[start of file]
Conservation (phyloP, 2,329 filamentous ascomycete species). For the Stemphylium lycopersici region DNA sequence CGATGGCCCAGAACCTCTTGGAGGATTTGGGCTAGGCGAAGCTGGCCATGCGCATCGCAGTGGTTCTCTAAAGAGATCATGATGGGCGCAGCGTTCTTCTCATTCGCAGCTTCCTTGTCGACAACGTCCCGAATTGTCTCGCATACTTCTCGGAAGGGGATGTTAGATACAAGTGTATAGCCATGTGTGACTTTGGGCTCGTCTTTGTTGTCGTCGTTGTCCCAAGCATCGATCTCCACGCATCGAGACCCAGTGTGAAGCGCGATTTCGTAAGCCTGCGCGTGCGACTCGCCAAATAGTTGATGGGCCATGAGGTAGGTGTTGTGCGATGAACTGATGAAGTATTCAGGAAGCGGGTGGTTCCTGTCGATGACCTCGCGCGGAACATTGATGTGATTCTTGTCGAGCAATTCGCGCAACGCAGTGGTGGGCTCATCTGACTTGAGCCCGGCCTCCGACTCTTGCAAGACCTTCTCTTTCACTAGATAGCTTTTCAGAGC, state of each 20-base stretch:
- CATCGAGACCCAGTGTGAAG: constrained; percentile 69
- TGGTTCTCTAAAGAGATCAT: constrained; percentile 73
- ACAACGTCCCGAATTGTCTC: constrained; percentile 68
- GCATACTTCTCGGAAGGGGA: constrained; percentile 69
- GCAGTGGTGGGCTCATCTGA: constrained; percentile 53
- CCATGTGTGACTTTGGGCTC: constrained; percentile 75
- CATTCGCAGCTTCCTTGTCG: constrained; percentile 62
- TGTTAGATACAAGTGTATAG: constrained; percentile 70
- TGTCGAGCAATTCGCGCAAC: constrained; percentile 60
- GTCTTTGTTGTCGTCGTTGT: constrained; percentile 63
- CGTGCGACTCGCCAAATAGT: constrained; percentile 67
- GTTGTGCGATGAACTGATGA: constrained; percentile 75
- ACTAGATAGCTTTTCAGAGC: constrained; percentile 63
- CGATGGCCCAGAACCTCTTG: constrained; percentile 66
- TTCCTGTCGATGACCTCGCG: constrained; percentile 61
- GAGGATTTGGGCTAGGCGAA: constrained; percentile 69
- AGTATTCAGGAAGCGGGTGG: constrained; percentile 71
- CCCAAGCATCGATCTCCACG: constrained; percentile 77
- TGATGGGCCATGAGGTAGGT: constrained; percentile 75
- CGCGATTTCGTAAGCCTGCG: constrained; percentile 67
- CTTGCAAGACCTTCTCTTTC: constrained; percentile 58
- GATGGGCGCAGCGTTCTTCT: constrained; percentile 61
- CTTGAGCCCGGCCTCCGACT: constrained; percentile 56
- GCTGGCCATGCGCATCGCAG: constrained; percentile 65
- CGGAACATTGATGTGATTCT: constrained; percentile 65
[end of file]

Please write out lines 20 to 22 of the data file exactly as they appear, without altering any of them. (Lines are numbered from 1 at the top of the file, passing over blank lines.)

- TGATGGGCCATGAGGTAGGT: constrained; percentile 75
- CGCGATTTCGTAAGCCTGCG: constrained; percentile 67
- CTTGCAAGACCTTCTCTTTC: constrained; percentile 58